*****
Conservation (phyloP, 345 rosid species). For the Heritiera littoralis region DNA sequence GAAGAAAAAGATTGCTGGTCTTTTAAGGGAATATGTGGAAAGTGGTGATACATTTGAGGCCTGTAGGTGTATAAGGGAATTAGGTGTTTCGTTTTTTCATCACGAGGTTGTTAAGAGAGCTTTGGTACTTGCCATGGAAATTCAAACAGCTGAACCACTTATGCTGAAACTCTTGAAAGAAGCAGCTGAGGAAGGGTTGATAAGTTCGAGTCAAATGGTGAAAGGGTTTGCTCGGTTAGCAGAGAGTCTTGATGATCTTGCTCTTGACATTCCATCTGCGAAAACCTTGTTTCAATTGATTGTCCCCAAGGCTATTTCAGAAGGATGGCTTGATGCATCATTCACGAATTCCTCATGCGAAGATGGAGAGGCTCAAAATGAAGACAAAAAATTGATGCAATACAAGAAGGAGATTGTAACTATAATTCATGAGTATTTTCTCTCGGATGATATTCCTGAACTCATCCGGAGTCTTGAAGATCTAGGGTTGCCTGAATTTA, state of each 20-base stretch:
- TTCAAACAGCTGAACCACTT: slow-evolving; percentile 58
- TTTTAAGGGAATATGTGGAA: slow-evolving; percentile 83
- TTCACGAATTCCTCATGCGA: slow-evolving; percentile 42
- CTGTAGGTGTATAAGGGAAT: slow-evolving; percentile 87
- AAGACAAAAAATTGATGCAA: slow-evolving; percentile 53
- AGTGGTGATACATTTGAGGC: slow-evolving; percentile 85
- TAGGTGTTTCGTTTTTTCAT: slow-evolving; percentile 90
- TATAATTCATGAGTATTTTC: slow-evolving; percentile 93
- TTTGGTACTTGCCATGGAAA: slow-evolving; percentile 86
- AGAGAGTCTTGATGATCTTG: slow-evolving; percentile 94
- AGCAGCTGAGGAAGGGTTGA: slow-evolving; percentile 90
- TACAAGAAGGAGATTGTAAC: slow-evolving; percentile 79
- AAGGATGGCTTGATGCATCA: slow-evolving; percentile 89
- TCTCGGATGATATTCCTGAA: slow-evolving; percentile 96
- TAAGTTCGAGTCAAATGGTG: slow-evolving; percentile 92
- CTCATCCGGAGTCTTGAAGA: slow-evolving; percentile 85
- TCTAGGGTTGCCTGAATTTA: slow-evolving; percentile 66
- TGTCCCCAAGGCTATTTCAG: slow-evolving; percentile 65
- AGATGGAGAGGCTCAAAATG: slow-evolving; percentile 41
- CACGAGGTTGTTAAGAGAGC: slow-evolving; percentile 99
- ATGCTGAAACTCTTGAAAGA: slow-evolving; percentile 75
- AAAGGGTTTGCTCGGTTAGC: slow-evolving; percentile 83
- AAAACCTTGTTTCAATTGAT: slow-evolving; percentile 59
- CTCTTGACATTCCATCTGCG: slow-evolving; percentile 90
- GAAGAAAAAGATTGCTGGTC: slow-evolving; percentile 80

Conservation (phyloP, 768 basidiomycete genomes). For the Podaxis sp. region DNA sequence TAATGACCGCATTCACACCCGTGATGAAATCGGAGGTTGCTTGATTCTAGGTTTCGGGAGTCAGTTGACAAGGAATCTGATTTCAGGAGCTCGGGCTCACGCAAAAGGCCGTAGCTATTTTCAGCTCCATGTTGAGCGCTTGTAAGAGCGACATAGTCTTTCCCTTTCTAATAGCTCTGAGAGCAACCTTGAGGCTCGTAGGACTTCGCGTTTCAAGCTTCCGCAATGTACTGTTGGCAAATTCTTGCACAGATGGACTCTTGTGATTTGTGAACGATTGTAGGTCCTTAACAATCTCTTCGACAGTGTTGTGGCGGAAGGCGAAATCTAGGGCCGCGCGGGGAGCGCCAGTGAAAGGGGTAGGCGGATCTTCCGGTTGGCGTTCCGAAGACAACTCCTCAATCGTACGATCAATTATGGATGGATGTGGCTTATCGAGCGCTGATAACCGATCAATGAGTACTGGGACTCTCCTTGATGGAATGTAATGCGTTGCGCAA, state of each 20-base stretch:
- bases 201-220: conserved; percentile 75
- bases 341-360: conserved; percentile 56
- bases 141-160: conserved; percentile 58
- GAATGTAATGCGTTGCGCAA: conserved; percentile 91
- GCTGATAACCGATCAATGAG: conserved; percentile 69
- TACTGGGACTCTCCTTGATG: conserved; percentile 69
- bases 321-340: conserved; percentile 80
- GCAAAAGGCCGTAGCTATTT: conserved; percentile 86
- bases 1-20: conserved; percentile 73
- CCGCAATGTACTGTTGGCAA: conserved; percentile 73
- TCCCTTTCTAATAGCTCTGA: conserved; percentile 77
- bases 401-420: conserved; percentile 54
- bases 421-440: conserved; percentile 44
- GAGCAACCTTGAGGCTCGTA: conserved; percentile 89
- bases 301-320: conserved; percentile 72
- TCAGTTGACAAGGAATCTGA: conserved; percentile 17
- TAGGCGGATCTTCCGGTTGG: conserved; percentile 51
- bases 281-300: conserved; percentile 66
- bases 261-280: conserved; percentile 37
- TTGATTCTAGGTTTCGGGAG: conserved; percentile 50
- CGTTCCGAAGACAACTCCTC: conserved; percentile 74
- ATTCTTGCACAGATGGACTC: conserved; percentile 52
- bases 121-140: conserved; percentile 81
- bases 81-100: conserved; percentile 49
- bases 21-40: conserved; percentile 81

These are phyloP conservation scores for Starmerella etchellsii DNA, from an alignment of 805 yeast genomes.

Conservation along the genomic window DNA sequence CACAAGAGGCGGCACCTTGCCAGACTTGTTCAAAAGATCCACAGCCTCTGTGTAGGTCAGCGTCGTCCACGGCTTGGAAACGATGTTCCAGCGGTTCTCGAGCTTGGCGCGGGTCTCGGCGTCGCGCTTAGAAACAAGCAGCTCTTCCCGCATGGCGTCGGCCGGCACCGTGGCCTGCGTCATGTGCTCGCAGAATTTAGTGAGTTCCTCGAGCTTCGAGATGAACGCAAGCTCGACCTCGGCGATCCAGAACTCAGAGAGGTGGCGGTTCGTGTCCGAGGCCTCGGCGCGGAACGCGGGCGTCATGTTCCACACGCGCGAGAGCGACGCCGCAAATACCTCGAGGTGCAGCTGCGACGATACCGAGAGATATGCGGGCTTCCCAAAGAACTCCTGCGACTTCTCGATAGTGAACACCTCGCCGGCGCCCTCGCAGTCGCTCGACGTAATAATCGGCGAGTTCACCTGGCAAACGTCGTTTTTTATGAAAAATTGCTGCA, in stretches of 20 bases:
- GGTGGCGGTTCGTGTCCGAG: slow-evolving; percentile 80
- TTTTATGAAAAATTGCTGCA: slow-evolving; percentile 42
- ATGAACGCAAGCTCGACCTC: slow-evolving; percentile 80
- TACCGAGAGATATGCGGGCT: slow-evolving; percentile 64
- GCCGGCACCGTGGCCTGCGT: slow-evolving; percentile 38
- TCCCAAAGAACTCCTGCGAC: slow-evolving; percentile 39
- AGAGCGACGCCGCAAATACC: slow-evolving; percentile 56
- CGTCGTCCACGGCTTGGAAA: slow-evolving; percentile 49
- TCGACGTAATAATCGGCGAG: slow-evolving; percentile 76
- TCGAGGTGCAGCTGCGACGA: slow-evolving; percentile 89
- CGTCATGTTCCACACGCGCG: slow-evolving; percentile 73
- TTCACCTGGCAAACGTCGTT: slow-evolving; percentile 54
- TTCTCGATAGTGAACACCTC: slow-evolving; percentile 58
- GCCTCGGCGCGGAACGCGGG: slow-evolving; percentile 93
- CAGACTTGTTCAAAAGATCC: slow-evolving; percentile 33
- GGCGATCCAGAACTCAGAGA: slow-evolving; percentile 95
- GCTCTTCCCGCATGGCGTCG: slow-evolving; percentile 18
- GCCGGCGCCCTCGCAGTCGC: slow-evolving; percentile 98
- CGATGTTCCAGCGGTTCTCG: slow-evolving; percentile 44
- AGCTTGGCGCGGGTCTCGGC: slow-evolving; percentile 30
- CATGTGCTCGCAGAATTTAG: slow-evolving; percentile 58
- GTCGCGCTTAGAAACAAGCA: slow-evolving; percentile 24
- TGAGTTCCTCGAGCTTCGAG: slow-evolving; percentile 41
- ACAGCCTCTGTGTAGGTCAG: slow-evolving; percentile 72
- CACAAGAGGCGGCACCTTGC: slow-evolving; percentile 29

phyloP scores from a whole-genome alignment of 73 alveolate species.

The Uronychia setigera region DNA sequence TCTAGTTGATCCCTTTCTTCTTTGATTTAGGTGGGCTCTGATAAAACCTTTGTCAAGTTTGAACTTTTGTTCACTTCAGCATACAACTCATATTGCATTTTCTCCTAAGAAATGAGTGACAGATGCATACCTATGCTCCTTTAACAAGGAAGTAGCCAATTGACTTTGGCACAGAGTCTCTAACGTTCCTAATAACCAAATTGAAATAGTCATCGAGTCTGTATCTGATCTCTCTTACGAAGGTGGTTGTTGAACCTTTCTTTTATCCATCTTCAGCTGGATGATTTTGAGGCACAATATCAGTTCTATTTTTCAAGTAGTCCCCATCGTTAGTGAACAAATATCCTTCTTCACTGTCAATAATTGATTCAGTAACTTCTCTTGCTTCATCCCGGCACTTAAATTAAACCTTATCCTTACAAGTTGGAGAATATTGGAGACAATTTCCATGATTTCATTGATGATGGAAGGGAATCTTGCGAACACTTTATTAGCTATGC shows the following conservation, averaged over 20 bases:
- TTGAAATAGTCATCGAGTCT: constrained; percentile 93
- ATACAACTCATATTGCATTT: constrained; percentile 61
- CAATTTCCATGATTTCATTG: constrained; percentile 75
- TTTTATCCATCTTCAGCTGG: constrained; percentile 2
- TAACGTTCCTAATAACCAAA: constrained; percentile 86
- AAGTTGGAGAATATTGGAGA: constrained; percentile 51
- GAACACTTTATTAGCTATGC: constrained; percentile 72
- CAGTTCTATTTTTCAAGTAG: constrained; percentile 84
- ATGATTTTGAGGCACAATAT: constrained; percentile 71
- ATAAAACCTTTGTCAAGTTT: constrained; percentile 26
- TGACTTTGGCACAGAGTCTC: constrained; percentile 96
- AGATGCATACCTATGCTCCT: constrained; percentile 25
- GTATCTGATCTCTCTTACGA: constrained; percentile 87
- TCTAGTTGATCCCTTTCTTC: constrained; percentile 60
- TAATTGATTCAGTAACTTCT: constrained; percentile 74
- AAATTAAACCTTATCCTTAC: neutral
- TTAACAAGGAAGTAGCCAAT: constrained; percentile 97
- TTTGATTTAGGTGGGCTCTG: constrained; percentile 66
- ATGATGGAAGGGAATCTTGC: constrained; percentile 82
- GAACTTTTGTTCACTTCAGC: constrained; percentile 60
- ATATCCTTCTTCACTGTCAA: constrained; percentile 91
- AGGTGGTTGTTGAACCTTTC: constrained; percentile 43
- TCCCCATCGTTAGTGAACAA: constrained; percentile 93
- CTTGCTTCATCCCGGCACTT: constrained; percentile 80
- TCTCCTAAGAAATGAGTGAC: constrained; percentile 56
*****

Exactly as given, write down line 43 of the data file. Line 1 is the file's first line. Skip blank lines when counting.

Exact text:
- TCAGTTGACAAGGAATCTGA: conserved; percentile 17